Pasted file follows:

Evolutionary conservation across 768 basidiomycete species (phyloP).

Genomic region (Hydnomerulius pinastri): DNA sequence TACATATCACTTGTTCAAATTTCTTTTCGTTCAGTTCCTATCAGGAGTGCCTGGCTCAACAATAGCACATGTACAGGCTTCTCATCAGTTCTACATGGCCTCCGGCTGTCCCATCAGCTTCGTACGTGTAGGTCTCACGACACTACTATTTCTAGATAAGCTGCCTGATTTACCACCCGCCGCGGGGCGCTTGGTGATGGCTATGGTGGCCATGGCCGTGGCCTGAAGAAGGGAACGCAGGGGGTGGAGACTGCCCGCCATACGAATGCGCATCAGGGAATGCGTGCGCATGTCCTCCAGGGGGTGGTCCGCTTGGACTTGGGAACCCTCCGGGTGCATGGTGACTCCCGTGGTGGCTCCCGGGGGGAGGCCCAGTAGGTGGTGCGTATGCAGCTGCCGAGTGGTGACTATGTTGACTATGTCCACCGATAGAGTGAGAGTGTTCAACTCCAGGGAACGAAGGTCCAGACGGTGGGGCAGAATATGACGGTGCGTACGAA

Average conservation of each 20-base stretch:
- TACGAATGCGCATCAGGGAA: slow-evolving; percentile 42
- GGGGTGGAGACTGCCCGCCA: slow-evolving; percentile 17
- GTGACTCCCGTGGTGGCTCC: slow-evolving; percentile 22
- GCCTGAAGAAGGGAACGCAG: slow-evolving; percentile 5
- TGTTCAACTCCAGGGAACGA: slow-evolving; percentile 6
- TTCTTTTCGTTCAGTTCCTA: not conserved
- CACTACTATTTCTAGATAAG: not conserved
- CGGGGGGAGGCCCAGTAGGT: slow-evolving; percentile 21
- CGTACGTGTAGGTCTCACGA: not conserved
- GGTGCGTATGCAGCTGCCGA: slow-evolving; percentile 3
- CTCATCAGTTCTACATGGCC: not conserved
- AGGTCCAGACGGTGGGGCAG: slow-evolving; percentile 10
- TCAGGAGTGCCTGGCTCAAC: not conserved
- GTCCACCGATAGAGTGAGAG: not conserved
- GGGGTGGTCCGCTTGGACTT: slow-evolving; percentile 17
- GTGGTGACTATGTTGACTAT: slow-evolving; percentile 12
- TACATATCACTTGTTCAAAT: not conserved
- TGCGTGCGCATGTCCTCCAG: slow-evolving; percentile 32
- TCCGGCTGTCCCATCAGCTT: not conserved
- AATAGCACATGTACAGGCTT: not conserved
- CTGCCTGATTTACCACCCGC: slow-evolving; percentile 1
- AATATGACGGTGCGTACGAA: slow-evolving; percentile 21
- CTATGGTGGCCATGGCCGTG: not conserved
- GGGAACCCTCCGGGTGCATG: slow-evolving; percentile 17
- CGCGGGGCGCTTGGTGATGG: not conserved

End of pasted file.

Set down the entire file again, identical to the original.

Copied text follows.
Evolutionary conservation across 768 basidiomycete species (phyloP).

Genomic region (Hydnomerulius pinastri): DNA sequence TACATATCACTTGTTCAAATTTCTTTTCGTTCAGTTCCTATCAGGAGTGCCTGGCTCAACAATAGCACATGTACAGGCTTCTCATCAGTTCTACATGGCCTCCGGCTGTCCCATCAGCTTCGTACGTGTAGGTCTCACGACACTACTATTTCTAGATAAGCTGCCTGATTTACCACCCGCCGCGGGGCGCTTGGTGATGGCTATGGTGGCCATGGCCGTGGCCTGAAGAAGGGAACGCAGGGGGTGGAGACTGCCCGCCATACGAATGCGCATCAGGGAATGCGTGCGCATGTCCTCCAGGGGGTGGTCCGCTTGGACTTGGGAACCCTCCGGGTGCATGGTGACTCCCGTGGTGGCTCCCGGGGGGAGGCCCAGTAGGTGGTGCGTATGCAGCTGCCGAGTGGTGACTATGTTGACTATGTCCACCGATAGAGTGAGAGTGTTCAACTCCAGGGAACGAAGGTCCAGACGGTGGGGCAGAATATGACGGTGCGTACGAA

Average conservation of each 20-base stretch:
- TACGAATGCGCATCAGGGAA: slow-evolving; percentile 42
- GGGGTGGAGACTGCCCGCCA: slow-evolving; percentile 17
- GTGACTCCCGTGGTGGCTCC: slow-evolving; percentile 22
- GCCTGAAGAAGGGAACGCAG: slow-evolving; percentile 5
- TGTTCAACTCCAGGGAACGA: slow-evolving; percentile 6
- TTCTTTTCGTTCAGTTCCTA: not conserved
- CACTACTATTTCTAGATAAG: not conserved
- CGGGGGGAGGCCCAGTAGGT: slow-evolving; percentile 21
- CGTACGTGTAGGTCTCACGA: not conserved
- GGTGCGTATGCAGCTGCCGA: slow-evolving; percentile 3
- CTCATCAGTTCTACATGGCC: not conserved
- AGGTCCAGACGGTGGGGCAG: slow-evolving; percentile 10
- TCAGGAGTGCCTGGCTCAAC: not conserved
- GTCCACCGATAGAGTGAGAG: not conserved
- GGGGTGGTCCGCTTGGACTT: slow-evolving; percentile 17
- GTGGTGACTATGTTGACTAT: slow-evolving; percentile 12
- TACATATCACTTGTTCAAAT: not conserved
- TGCGTGCGCATGTCCTCCAG: slow-evolving; percentile 32
- TCCGGCTGTCCCATCAGCTT: not conserved
- AATAGCACATGTACAGGCTT: not conserved
- CTGCCTGATTTACCACCCGC: slow-evolving; percentile 1
- AATATGACGGTGCGTACGAA: slow-evolving; percentile 21
- CTATGGTGGCCATGGCCGTG: not conserved
- GGGAACCCTCCGGGTGCATG: slow-evolving; percentile 17
- CGCGGGGCGCTTGGTGATGG: not conserved